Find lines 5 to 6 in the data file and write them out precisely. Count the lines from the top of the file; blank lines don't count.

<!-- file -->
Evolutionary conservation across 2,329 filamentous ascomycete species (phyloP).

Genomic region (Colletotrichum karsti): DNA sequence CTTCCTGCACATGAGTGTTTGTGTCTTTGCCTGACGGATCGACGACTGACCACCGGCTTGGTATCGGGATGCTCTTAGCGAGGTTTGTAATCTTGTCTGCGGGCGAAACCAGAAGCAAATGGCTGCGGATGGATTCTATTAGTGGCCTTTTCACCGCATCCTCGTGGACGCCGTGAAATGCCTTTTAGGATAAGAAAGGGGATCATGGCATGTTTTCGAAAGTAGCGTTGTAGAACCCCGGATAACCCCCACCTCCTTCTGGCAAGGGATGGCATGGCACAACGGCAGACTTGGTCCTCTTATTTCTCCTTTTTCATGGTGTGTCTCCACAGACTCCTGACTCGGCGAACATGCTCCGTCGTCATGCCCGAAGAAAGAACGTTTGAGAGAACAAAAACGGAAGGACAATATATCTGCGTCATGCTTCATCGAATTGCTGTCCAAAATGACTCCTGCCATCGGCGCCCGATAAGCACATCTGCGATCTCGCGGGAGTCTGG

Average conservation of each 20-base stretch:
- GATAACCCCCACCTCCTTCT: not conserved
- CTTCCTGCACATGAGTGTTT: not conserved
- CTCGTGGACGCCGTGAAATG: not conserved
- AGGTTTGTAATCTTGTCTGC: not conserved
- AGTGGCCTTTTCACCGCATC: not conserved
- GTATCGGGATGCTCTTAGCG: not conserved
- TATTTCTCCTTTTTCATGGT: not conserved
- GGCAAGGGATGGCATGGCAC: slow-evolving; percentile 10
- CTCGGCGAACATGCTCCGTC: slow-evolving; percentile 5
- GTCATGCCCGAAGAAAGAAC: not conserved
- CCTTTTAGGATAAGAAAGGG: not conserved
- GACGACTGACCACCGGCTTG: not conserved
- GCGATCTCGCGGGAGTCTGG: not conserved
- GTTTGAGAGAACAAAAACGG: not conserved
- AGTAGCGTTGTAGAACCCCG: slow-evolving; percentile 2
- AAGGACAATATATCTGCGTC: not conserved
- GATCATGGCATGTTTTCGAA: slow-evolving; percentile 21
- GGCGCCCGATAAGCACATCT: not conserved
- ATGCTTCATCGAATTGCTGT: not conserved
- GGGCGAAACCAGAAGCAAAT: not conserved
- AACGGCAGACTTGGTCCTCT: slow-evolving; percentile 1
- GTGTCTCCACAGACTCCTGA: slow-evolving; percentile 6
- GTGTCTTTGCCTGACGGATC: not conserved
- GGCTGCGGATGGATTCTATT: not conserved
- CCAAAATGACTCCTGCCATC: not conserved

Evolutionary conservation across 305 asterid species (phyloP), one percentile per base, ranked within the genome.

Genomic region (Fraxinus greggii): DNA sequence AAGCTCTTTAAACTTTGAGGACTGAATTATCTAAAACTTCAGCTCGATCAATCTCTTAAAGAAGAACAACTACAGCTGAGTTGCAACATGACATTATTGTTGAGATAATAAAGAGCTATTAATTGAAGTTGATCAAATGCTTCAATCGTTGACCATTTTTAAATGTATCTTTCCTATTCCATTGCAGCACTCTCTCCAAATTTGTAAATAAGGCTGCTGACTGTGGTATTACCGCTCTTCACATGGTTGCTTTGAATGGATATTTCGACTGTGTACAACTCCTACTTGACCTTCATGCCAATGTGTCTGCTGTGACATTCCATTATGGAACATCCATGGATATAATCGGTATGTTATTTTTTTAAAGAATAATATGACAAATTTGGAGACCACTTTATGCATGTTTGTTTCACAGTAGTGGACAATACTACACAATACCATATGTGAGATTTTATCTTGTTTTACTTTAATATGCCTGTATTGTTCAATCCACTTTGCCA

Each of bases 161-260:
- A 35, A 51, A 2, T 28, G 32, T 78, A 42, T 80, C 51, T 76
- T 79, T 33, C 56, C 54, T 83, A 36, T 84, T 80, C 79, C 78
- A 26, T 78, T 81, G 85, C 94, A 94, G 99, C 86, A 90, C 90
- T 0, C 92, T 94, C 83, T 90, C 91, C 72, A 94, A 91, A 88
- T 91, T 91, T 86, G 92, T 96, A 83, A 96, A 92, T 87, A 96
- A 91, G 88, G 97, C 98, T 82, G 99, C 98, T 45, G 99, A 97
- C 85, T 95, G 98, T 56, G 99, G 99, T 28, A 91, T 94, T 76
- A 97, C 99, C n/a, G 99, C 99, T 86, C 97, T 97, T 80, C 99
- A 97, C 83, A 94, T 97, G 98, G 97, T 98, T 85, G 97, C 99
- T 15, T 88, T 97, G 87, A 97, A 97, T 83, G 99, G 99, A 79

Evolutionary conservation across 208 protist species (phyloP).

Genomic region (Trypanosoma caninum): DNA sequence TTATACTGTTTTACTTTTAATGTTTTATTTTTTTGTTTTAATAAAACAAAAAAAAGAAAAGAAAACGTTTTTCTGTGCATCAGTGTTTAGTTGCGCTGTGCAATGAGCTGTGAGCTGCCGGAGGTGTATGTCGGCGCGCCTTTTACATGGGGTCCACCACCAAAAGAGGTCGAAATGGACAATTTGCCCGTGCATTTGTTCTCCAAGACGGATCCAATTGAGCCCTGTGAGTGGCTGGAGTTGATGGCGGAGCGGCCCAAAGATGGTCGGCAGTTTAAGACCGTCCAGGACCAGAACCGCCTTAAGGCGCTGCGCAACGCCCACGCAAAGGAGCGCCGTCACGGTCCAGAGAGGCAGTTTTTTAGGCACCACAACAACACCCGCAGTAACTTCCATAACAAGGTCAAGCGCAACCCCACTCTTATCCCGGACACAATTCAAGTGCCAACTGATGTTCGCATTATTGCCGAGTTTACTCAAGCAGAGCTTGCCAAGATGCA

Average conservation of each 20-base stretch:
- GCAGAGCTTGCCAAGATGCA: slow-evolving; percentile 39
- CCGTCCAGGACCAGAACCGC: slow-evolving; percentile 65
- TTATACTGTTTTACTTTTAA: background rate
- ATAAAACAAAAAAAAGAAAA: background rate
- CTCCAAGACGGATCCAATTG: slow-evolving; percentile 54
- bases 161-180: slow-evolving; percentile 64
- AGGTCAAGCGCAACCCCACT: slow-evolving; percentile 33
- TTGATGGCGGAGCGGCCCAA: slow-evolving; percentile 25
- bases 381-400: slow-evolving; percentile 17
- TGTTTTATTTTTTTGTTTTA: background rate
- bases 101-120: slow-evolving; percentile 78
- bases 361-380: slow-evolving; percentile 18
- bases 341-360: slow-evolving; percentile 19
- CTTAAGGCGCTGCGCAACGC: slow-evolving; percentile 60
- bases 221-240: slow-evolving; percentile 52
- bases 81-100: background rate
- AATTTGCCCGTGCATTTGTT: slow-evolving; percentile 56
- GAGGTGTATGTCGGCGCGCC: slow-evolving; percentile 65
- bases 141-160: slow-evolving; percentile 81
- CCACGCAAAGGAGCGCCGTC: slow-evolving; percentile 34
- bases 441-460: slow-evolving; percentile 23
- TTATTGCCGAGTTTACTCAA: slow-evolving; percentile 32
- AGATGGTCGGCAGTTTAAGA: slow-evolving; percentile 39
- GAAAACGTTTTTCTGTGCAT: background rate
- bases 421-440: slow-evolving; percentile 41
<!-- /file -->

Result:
- CTTCCTGCACATGAGTGTTT: not conserved
- CTCGTGGACGCCGTGAAATG: not conserved